And for seniors, those Americans who need health care far more than any other segment of society, Governor Romney will not hide from the fact that Medicare is financially unsustainable, by all estimates, spiraling into bankruptcy, with an unfunded liability of almost $38 trillion and a hospital insurance trust fund that will become insolvent in 2024, according to the 2012 Medicare Trustees Report. Governor Romney understands what will happen with Medicare under the ACA—namely, that it will be cut until it provides no coverage whatsoever—given that two-thirds of hospitals already lose money on Medicare.

An increasing proportion of doctors are already not accepting Medicare patients, as demonstrated in the 2008 HSC national tracking survey, which reported that more than 20 percent of primary care doctors were not accepting new Medicare patients (compared to their not accepting 4.5 percent of privately insured patients) and about 40 percent of primary care doctors and 20 percent of specialists refused most new Medicare patients. By 2019, Medicare cuts under the Obama law will be so draconian that payments will become even lower than Medicaid, a system by which doctors already lose money and most refuse to accept patients.

“Saving” Medicare?

Yet, despite these well-documented facts, our president and his supporters maintain that the way to “save” Medicare is to markedly reduce payments to doctors and hospitals and empower a new panel of bureaucrats charged with cutting payments even further. Beyond overtly cutting payments for care, the Obama law creates a wholly unaccountable, government-appointed 15-member Independent Payment Advisory Board, which has the unprecedented power to further reduce payments to doctors, policies that the Secretary of Health and Human Services is required to implement.

And while the president’s supporters defensively point to language that prohibits specific and overt “rationing,” this is implausible deniability, since all evidence points to the de facto rationing that will result from the IPAB’s mission of cutting payments to doctors and hospitals.

Instead of falsely promising an illusion of security and undeliverable health-care access by virtue of government-defined insurance, Governor Romney’s plan will instead save Medicare and improve coverage by allowing recipients, particularly low income seniors, to use the government support for private insurance. Instead of being restricted to the federal government’s insurance coverage, seniors under the Romney-Ryan plan would have the option to use the government’s fixed-dollar contribution and choose from private insurance plans.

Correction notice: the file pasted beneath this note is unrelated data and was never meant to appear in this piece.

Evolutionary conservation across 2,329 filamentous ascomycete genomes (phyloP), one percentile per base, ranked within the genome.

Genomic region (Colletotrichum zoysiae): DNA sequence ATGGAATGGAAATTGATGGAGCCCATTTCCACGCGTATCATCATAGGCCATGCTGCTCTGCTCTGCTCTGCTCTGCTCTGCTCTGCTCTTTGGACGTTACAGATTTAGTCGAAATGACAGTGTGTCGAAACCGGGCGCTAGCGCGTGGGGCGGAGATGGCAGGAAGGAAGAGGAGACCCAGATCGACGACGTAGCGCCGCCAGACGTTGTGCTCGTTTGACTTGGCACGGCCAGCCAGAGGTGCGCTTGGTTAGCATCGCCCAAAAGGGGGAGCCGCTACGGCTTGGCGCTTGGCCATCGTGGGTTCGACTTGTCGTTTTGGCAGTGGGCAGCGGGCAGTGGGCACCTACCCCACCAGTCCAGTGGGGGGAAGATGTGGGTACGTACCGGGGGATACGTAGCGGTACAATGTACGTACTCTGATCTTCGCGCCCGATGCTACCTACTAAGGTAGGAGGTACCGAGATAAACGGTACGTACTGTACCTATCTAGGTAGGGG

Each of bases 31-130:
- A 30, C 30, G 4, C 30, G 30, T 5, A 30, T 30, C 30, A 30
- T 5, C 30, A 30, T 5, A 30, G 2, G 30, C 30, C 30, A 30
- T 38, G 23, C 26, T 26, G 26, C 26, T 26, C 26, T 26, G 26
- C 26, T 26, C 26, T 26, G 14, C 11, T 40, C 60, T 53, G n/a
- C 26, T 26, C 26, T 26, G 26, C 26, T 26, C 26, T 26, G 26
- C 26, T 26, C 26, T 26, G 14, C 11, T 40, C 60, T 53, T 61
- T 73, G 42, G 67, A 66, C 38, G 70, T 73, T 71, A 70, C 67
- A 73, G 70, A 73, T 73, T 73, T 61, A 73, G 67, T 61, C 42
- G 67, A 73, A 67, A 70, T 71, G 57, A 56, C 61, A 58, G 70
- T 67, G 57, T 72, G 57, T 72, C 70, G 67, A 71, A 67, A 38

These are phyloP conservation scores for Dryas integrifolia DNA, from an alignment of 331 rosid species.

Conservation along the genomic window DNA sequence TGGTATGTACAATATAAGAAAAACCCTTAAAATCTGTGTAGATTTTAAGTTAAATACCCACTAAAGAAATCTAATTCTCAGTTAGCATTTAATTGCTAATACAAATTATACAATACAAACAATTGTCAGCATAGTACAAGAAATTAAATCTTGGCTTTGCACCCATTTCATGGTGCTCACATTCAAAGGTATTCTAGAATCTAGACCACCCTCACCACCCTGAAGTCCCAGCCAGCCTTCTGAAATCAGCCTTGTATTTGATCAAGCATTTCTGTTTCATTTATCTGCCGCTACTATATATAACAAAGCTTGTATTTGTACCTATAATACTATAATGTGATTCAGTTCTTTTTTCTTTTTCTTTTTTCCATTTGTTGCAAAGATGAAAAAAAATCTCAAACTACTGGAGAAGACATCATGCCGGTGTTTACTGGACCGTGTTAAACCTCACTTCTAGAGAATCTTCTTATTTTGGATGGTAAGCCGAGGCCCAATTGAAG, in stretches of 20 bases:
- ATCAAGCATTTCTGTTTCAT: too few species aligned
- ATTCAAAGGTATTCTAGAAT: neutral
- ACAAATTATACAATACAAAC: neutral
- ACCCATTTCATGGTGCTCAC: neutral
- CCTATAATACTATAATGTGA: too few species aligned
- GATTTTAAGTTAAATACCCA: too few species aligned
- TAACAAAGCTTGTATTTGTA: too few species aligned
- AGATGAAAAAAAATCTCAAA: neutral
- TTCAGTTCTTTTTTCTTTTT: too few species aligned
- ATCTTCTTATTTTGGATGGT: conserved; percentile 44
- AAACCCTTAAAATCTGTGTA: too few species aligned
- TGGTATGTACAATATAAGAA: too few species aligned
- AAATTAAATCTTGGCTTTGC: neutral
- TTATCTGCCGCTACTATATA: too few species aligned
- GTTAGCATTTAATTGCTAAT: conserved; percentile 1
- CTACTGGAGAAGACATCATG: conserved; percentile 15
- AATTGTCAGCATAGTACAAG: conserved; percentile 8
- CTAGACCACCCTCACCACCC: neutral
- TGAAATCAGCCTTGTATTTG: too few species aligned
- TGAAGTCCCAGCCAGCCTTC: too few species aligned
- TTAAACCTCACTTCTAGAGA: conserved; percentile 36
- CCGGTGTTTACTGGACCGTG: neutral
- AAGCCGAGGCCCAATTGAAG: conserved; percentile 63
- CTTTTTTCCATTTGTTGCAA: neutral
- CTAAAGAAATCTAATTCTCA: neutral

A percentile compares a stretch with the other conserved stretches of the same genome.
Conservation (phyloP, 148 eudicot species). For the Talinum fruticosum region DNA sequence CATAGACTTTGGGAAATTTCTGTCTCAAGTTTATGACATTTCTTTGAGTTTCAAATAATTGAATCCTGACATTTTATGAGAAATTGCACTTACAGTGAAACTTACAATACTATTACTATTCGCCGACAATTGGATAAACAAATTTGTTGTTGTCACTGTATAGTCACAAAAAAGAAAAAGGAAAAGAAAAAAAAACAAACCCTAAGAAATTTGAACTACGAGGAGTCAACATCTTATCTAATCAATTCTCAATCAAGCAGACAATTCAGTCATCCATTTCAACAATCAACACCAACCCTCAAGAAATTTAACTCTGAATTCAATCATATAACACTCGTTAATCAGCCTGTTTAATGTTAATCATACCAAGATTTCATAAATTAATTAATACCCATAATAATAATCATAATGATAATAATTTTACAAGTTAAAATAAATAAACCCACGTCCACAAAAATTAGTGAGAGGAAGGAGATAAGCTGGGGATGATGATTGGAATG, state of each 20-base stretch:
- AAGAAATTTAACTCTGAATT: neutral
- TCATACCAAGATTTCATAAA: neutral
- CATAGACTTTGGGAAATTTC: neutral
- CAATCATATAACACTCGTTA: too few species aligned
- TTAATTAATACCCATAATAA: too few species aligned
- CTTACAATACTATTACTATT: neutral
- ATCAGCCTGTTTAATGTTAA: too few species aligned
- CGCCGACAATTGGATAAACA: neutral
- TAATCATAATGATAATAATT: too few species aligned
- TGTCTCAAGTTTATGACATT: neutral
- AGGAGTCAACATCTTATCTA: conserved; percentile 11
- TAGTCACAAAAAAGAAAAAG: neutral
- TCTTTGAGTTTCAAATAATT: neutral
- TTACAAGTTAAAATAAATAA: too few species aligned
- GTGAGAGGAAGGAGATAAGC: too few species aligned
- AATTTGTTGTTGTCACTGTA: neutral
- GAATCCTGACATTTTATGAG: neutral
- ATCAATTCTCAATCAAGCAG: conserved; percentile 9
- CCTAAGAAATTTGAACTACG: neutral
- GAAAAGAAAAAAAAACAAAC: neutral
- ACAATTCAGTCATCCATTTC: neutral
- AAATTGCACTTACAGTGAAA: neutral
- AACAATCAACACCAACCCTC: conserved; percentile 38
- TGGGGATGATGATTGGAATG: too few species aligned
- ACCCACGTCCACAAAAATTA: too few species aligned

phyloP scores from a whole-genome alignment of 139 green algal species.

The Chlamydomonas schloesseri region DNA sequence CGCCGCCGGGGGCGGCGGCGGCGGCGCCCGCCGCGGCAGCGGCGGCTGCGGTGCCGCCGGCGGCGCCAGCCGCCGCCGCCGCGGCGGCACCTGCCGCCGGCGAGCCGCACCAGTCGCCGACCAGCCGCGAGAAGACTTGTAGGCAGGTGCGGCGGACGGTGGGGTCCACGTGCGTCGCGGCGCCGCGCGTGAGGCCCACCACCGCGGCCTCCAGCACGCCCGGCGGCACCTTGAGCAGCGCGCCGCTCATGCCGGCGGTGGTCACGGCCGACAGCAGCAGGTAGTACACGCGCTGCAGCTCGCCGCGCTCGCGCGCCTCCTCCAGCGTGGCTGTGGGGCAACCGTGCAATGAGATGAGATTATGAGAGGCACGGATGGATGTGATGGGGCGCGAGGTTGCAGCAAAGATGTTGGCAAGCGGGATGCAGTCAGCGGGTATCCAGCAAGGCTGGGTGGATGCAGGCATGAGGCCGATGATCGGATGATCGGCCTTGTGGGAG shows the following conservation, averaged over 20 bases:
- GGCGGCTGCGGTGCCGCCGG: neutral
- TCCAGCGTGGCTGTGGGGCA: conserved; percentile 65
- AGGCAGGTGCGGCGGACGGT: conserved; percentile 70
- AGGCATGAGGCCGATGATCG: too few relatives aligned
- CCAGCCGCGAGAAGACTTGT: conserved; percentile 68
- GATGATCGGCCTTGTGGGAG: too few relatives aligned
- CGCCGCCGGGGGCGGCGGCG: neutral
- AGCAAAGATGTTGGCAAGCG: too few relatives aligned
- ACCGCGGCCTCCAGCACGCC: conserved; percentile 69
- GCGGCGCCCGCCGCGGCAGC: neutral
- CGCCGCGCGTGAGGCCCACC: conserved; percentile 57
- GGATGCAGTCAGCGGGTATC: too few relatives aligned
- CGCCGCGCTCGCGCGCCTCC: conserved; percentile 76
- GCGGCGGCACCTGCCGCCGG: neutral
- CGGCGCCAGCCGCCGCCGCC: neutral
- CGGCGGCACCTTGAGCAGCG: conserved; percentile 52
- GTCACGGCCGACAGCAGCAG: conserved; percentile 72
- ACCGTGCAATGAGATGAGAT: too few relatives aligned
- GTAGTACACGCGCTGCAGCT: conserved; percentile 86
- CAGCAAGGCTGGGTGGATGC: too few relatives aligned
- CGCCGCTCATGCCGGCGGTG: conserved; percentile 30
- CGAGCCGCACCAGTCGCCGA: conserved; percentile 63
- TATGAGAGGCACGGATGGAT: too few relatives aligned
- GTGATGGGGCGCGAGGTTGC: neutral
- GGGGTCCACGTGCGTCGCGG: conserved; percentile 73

A fixed-dollar contribution means that an individual has the opportunity to save money by choosing a less expensive plan, one tailored to their own needs. Their plan would present American seniors with the option of private insurance, instead of traditional Medicare. But giving seniors the choice is an idea that President Obama and his supporters find unacceptable and threatening. Rather than allowing government panels to limit medical options, Governor Romney’s commitment is that seniors deserve the right to decide, with their doctors, how and when to pursue advanced medical care.

As opposed to President Obama’s preference for government centralization, Governor Romney trusts capitalism, the choices of individual Americans, private ownership, and individual empowerment. Governor Romney’s plan would introduce fiscally sound tax reforms to end tax discrimination against individuals whose employers don’t offer insurance. He will promote portability and increase coverage options through deregulation, rather than empowering the government via the ACA’s massive government-defined essential benefits. With Governor Romney’s reforms, individuals—low income Americans as well as higher income citizens—will be able to choose coverage they value and then own it independently of their employer.

Unless it is repealed, the ACA will proceed to destroy the unsurpassed choice, access, and proven excellence of U.S. health care, rolling back the clock on specialty care and medical technology and giving the government overwhelming authority over health-care decisions. While President Obama considers the bill a great achievement, his plan fails to address the single most important problem with America’s health care and the biggest threat to the future of our people—cost.

Beyond its detrimental fiscal consequences, the plan is seriously flawed on the most basic moral grounds. While the president’s supporters do their best to control the message, it becomes even more urgent that all Americans, especially America’s most vulnerable, realize that an alternative choice is at hand.


Scott W. Atlas is the David and Joan Traitel Senior Fellow at the Hoover Institution and senior fellow by courtesy at the Freeman Spogli Institute for International Studies at Stanford.

Atlas's research interests are domestic and global health care policy, particularly the role of government in pricing, quality, access, and innovation. He lectures throughout the world on MRI advances and key economic issues related to technology innovation. Atlas has been interviewed on television, radio, and other news media, including BBC Radio and the Lehrer News Hour, and in newspapers such as England’s Financial Times, Brazil’s Correio Braziliense, Italy’s Corriere della Sera, and Argentina’s Diario La Nacion. His most recent book, In Excellent Health: Setting the Record Straight on America’s Health Care (Hoover Institution Press, 2011), gives evidence of the high quality and access found in the US health care system relative to those of other countries and suggests free-market reforms to reduce costs and maintain quality and consumer choice. Atlas, who has received numerous awards and honors, has been a member of the Nominating Committee for the Nobel Prize in Medicine and Physiology for several years.

Atlas received his BS from the University of Illinois Urbana-Champaign and his MD from the University of Chicago.